Question from Rick:
In previous discussions it appears that we have come to rational conclusions:
- Two positions of understanding exist: everything came from absolute nothingness or there is an “eternal imperative”. Most “thinking” people know that an “eternal imperative” is most logical.
- Science, thanks to people like Lawrence Krauss are close to proving that nothing within the Physical Universe was responsible for “everything”
- In conclusion: it appears that the most logical position is that there is in fact an eternal imperative and that eternal imperative is responsible for the existence of the Physical Universe.
In light of the above considerations SmartLX rightly states that the fact of an eternal imperative does not prove the persistence of an eternal imperative. This fact does shift the discussion from “is there a god” to “who is/was God”? It also shifts SmartLX’s position from atheism to deism.
Adam admittedly is going to believe what Adam believes regardless of Science or Philosophical discussions.
Rohit is still committed to Science (because it is simpler) and he believes Science will discover how everything came from absolute nothingness.
Erick just doesn’t know!
So SmartLX, why don’t you create a site “Ask the Deist”, so our conversation can continue?
Answer by SmartLX:
Oh dear, where to begin.
The Eternal Imperative, the hypothetical thing which had existed forever and was responsible for everything else, either did or didn’t exist. In its place could have been not just “nothing within the Physical Universe” but actually nothing at all, according to Krauss, so it’s futile to try to bend his work towards supporting the idea of a god. Another alternative we didn’t discuss was an infinite number of finite “imperatives”, for example an endless series of lone universes. Until the relative mechanics and more importantly probabilities of the three (and any other) options can be calculated, it’s not logical to assume that any one of them is factual. Nor is it wise to go with the option that superficially makes the most sense to us personally, because if quantum mechanics teaches us anything it’s that reality can be counter-intuitive.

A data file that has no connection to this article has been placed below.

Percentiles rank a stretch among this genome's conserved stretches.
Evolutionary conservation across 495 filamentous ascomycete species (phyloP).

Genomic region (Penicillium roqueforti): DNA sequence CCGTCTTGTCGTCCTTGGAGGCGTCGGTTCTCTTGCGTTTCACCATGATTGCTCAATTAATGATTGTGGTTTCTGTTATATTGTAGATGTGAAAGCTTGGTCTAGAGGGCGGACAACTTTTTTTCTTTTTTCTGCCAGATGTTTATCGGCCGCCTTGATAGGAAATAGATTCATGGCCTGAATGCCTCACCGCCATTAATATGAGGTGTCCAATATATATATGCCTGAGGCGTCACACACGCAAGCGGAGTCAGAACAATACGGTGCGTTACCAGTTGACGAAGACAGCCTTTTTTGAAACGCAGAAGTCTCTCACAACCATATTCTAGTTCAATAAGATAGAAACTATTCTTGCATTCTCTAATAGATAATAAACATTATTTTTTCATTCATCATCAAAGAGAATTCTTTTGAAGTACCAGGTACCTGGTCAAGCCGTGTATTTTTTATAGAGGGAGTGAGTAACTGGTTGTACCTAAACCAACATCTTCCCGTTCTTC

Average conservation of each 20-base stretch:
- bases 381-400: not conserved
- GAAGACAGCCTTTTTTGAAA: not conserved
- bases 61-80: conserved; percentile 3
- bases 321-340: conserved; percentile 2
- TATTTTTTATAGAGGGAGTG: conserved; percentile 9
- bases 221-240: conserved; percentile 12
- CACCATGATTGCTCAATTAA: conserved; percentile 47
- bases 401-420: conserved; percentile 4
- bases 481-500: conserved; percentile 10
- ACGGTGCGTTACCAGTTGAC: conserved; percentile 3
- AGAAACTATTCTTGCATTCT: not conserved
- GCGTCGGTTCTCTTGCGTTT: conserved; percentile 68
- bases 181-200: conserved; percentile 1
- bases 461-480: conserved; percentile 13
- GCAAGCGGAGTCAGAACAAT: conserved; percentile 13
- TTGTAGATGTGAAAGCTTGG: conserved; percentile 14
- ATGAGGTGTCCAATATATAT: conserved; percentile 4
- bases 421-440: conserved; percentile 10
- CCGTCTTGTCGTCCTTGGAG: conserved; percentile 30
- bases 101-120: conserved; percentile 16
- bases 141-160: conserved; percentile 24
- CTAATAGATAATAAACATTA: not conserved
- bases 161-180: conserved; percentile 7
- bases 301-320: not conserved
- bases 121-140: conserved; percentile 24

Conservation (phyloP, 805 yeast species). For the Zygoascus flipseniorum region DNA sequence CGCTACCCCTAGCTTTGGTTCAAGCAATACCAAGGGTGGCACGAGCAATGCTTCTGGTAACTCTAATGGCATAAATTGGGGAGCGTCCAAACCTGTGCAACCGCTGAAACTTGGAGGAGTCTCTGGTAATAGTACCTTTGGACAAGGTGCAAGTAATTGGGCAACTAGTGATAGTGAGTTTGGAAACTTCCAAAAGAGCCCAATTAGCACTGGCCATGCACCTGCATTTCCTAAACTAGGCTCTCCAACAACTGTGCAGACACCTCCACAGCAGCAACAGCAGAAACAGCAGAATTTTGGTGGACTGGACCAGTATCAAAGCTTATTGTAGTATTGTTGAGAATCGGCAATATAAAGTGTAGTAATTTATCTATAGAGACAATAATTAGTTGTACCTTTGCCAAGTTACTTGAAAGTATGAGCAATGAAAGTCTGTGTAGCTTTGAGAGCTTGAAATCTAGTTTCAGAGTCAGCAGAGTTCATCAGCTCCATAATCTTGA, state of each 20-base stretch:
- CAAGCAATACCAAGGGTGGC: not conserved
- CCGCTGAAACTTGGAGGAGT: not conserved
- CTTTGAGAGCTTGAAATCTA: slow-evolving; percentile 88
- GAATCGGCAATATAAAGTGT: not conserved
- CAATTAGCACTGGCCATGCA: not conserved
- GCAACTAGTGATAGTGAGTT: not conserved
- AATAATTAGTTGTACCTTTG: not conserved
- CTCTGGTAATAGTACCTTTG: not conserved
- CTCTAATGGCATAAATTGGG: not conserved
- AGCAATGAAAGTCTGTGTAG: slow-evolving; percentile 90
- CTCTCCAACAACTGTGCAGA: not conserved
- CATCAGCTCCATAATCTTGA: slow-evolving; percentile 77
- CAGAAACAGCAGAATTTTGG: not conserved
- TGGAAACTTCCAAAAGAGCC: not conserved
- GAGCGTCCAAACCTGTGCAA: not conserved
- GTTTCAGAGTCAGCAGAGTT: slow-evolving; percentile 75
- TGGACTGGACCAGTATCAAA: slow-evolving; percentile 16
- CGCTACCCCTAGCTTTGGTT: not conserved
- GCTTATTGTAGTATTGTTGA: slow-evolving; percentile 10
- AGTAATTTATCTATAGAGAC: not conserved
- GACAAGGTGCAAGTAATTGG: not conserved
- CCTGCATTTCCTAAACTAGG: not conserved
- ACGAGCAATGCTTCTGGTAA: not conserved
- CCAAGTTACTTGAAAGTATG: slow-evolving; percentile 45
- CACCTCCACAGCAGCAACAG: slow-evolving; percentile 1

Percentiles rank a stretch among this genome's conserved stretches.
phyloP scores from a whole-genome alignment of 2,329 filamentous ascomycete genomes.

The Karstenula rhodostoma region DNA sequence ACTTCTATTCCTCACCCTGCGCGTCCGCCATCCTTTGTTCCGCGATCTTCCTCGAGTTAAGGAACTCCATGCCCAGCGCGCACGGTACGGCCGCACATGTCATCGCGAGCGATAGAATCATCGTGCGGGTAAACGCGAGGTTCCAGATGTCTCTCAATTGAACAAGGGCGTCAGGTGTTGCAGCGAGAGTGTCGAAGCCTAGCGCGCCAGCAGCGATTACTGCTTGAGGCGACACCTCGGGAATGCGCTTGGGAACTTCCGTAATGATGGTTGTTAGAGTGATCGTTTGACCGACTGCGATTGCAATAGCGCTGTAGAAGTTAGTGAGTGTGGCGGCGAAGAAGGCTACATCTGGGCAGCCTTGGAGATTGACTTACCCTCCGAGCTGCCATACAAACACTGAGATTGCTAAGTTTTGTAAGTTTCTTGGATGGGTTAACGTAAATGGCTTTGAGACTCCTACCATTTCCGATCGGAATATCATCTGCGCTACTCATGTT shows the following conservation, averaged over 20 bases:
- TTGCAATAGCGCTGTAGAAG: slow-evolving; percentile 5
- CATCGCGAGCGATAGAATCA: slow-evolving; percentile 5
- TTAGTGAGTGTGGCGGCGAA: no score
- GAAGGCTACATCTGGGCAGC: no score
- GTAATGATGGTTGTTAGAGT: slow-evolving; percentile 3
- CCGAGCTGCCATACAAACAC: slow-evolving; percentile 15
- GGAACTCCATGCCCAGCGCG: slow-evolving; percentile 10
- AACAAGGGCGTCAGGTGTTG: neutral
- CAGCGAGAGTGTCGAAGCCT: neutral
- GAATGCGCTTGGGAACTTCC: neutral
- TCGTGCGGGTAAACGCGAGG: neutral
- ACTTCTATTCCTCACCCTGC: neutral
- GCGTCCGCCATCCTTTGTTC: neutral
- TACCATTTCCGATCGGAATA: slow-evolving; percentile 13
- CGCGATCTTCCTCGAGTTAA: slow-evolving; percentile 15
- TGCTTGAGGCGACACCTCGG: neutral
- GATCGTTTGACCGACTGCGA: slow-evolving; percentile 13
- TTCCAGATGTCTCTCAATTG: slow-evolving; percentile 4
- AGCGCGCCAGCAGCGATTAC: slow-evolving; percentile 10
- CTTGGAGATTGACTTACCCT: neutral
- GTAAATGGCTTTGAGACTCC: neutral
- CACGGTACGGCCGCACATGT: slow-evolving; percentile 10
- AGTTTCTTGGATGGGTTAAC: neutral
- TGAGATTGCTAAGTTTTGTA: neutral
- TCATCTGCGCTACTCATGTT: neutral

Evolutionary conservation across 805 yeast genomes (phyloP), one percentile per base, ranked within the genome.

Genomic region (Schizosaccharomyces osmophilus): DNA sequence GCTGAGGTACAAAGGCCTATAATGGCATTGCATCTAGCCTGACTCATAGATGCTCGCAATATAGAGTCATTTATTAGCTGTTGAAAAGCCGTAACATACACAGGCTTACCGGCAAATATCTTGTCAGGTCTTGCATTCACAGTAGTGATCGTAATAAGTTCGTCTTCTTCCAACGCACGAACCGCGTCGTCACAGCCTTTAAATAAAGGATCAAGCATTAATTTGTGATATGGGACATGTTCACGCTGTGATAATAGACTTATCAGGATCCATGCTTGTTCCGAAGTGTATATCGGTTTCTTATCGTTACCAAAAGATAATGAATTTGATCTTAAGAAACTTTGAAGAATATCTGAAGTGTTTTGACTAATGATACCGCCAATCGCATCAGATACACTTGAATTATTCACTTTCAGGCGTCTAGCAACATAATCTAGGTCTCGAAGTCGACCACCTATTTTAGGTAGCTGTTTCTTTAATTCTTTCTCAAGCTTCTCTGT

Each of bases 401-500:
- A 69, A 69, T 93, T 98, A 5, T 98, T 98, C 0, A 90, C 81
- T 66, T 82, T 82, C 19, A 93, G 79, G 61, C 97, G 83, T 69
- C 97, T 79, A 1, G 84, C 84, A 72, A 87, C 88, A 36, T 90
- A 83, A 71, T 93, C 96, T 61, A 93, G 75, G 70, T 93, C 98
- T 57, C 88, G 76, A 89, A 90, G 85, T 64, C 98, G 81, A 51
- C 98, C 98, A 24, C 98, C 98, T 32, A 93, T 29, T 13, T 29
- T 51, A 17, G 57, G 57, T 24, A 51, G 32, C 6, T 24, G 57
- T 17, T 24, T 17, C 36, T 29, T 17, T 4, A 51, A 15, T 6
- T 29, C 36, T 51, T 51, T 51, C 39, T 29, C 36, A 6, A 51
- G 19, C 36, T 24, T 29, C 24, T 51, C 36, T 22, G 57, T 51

Yes, if there was an Eternal Imperative that doesn’t mean it’s still there. But if there isn’t one now, it doesn’t mean there ever was one, only that there’s a potential excuse for lack of evidence for one. If despite what I’ve just said everyone asserts an Eternal Imperative (and not just the party who really wants there to be one) then the discussion becomes about what the Eternal Imperative is. It only becomes about who/what God is if you totally conflate a creator God with the Eternal Imperative, and you haven’t even begun to argue that it’s God – besides pointing out similar qualities in two hypothetical objects, which is at best circumstantial and at worst a blazing logical fallacy. Did you really think you’d be able to slip the existence of a god into an argument with atheists as a starting premise and go unchallenged?
Even capitalising the name “Eternal Imperative” is a subtle implication that it’s a title for a person, not a thing. It’s why Prime Mover and Uncaused Cause are written that way. Mind you, after a quick look around it seems like it’s only you using it to mean what you think it means, here and in the other forums where you appear to be either calling in reinforcements or trumpeting your imminent victory. Among evangelicals and Baptists an eternal imperative usually means an eternal command, for instance to worship or to proselytise. So points for two words’ worth of originality, I suppose.
Question from Rick: